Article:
Source: Medical News Today

Did you find a lump or any other abnormality? If no, then very good. If yes, then don’t panic. Here is what you need to do in such a situation:

If you think you felt a lump in your breast: It is a known fact that most women have some lumps in their breast. However, these may turn out to be benign. These non-cancerous lumps may be due to an injury, or some hormonal changes or simply just another benign condition.

In case you notice any changes in the breast or a lump do not hesitate to seek help: If you find any abnormal change, that has lasted for more than a month or is getting prominent is your cue to get in touch with the doctor.

What to expect at the doctor: Your doctor will do a physical examination of the lump. If suspicious, then you would most likely be asked to get an ultrasound done. Ultrasound is done for women who are less than 30 years, pregnant or breastfeeding. Mammograms are preferred for ladies who are above 35 years, not pregnant and breastfeeding. If the doctor requires more tests then, MRI or a biopsy may be recommended.

Get answers to all your queries: Make sure that you get all the answers and an apt explanation behind the breast changes or a lump. Take a detailed note of the treatment plan. Do not hesitate for a second opinion if you are not satisfied with your doctor.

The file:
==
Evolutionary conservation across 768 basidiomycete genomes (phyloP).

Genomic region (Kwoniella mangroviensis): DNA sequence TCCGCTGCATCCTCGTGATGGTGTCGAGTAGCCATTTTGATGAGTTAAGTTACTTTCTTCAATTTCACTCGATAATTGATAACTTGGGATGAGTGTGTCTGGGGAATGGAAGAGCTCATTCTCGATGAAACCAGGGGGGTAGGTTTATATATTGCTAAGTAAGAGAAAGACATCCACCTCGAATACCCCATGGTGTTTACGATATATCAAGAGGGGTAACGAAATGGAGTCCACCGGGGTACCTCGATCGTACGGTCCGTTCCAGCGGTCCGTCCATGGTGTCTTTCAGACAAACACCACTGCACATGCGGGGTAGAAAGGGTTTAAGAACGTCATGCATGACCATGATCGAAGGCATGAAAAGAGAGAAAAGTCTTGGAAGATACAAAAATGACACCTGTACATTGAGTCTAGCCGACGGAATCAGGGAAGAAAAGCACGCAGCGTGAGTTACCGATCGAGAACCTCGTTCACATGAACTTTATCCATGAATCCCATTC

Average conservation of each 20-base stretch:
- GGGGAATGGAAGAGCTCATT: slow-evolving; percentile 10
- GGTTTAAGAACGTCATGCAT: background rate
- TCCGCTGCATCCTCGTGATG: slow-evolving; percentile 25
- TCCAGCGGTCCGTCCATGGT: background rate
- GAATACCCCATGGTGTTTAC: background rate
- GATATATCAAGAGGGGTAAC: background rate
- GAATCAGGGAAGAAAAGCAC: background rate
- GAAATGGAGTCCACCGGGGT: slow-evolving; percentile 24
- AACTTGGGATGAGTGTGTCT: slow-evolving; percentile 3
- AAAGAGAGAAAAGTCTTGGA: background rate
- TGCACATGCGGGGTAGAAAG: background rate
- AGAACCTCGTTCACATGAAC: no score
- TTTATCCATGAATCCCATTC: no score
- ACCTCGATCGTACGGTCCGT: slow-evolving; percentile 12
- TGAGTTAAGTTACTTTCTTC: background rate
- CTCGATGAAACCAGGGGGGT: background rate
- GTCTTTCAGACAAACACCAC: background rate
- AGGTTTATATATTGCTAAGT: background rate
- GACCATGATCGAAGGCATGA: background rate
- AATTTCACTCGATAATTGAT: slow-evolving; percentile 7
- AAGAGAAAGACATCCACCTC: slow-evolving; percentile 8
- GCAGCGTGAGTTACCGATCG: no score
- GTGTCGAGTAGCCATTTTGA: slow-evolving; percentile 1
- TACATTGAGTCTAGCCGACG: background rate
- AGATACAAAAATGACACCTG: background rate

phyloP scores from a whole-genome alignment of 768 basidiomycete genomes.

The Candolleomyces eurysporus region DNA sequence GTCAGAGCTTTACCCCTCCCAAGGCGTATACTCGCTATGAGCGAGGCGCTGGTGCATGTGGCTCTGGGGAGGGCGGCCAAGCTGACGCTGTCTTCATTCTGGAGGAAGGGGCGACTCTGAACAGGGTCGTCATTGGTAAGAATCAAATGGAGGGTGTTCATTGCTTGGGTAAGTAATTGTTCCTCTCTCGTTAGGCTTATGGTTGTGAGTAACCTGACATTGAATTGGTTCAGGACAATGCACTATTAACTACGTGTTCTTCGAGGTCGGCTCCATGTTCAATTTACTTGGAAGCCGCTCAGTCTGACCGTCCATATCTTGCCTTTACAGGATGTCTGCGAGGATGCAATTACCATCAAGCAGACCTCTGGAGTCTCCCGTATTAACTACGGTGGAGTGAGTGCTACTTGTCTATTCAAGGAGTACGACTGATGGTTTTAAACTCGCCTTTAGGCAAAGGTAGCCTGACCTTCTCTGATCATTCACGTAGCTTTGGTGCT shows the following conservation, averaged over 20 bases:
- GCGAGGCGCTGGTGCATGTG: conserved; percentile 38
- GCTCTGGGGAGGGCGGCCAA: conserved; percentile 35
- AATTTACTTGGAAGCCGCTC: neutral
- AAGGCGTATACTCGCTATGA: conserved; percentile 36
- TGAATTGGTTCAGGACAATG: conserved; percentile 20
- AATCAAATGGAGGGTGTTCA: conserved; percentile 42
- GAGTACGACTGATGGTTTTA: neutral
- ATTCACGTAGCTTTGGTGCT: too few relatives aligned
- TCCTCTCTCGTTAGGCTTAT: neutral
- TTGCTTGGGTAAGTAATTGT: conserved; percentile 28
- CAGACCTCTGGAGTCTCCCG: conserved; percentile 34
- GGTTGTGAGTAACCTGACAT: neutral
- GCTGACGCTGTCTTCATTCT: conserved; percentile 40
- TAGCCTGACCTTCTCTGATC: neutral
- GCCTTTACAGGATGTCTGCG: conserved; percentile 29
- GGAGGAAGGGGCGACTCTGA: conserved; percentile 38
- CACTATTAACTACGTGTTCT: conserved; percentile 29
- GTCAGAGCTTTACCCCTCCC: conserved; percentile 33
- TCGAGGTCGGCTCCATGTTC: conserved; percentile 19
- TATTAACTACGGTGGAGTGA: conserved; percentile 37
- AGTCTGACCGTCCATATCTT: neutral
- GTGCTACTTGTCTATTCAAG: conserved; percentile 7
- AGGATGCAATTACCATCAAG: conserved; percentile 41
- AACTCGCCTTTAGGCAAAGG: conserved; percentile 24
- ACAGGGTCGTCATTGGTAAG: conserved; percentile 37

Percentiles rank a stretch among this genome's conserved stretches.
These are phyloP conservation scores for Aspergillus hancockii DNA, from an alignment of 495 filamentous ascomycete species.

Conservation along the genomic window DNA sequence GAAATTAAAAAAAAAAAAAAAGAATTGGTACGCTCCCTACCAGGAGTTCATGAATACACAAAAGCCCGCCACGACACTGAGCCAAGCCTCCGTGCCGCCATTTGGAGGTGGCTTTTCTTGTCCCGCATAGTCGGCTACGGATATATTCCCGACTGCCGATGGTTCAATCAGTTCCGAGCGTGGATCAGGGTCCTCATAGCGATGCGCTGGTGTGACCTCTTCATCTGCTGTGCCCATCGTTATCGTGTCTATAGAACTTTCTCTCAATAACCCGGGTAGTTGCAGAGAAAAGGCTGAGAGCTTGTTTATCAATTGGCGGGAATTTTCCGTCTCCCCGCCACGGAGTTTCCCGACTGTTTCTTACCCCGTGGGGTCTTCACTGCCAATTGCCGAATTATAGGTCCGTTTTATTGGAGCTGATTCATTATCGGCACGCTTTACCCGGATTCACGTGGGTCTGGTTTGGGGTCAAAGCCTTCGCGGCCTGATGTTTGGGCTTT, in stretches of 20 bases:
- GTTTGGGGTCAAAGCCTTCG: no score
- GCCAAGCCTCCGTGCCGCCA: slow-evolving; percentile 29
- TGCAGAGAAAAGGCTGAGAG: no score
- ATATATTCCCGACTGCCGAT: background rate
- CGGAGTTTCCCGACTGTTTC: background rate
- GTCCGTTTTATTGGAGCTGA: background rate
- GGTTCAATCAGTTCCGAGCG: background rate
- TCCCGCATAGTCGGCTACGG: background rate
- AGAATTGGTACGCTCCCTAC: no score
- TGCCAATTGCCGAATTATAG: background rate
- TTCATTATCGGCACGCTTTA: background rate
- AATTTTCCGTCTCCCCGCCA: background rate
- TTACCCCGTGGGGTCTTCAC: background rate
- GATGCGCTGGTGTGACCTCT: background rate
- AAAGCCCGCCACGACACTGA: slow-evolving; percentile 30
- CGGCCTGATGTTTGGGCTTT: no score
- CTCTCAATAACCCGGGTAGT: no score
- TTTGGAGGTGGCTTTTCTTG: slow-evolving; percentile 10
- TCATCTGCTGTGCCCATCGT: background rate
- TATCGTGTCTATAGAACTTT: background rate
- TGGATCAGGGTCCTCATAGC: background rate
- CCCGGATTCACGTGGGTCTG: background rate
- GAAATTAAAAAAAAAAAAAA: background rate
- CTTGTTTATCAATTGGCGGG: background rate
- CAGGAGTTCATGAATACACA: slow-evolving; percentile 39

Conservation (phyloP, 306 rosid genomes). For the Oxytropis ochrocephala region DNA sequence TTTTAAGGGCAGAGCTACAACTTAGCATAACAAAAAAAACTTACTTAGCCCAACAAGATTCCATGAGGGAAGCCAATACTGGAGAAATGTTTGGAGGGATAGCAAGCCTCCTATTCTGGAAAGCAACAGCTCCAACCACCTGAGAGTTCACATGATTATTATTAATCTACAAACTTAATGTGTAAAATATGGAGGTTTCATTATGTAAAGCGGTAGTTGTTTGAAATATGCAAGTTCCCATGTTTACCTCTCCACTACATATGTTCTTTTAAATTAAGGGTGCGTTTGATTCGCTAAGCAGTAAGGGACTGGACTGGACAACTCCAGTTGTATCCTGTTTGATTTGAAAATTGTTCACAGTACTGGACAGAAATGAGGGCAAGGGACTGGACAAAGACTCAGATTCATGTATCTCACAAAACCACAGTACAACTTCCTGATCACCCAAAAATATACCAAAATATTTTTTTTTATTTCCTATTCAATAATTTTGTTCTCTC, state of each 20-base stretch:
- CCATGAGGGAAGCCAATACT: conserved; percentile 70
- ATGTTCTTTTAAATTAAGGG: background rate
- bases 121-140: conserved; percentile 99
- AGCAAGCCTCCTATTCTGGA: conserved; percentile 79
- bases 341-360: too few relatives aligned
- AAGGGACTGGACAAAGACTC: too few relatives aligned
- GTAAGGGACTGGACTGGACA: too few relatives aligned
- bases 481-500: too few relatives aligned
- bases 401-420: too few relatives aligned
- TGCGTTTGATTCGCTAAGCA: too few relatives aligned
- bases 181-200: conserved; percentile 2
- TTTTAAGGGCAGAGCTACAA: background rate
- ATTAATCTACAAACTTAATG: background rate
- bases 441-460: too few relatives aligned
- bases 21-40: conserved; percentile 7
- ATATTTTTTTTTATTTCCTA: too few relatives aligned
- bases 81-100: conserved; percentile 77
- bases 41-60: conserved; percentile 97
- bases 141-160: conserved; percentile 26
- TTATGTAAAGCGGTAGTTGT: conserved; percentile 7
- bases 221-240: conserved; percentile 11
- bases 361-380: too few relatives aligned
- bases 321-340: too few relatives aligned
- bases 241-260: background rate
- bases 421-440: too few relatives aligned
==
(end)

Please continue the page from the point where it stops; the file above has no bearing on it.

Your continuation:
How BSE can become a part of your Daily Life

Its time to make a routine: It is totally fine to examine your breasts. Do not shy away from doing so, they are your body part and the more you assess your breast, you will learn more and find it easier to spot any change. Make it a habit to examine your breasts at least once a month.

Get to know your breasts surroundings: It is a good idea to know who is your breasts neighbour. Most lumps can be found in the upper and outer area near the armpit. In contrast, the lower half of the breast feels pebbly and sandy, while, the area under nipples gives an impression of large grains. So all the parts have a different texture.

Maintain a record of your BSE findings: Maintaining a record of your BSE can help you know about even the slightest change in your breast. Initially, it helps you to know what is normal and what is not. Some lumps may appear due to an injury, hormonal changes or body changes while menstruation. Journalling about these changes will help you track any irregularities.

Here is an overview of how you can perform breast self-examination:

Source: The Singapore Women’s Weekly

Do you have a personal story about breast cancer to share? Let me know I would be happy to share your story. #BreastCancer

Also Read: October is Breast Awareness Month

Symptoms of Breast Cancer

Myths and Facts Regarding Breast Cancer

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Shubhra Rastogi Written by:

Well, about me I can say that I am a certified dentist, healthcare analyst, medical writer and above all a mother of a 6-year-old. Most of my day to day activities revolve around her and she is my inspiration to start this blog. As a mother, I experimented with a lot of new things for my little one in a quest to find the best for her. I just want to share my experiences of being a happy and content mum.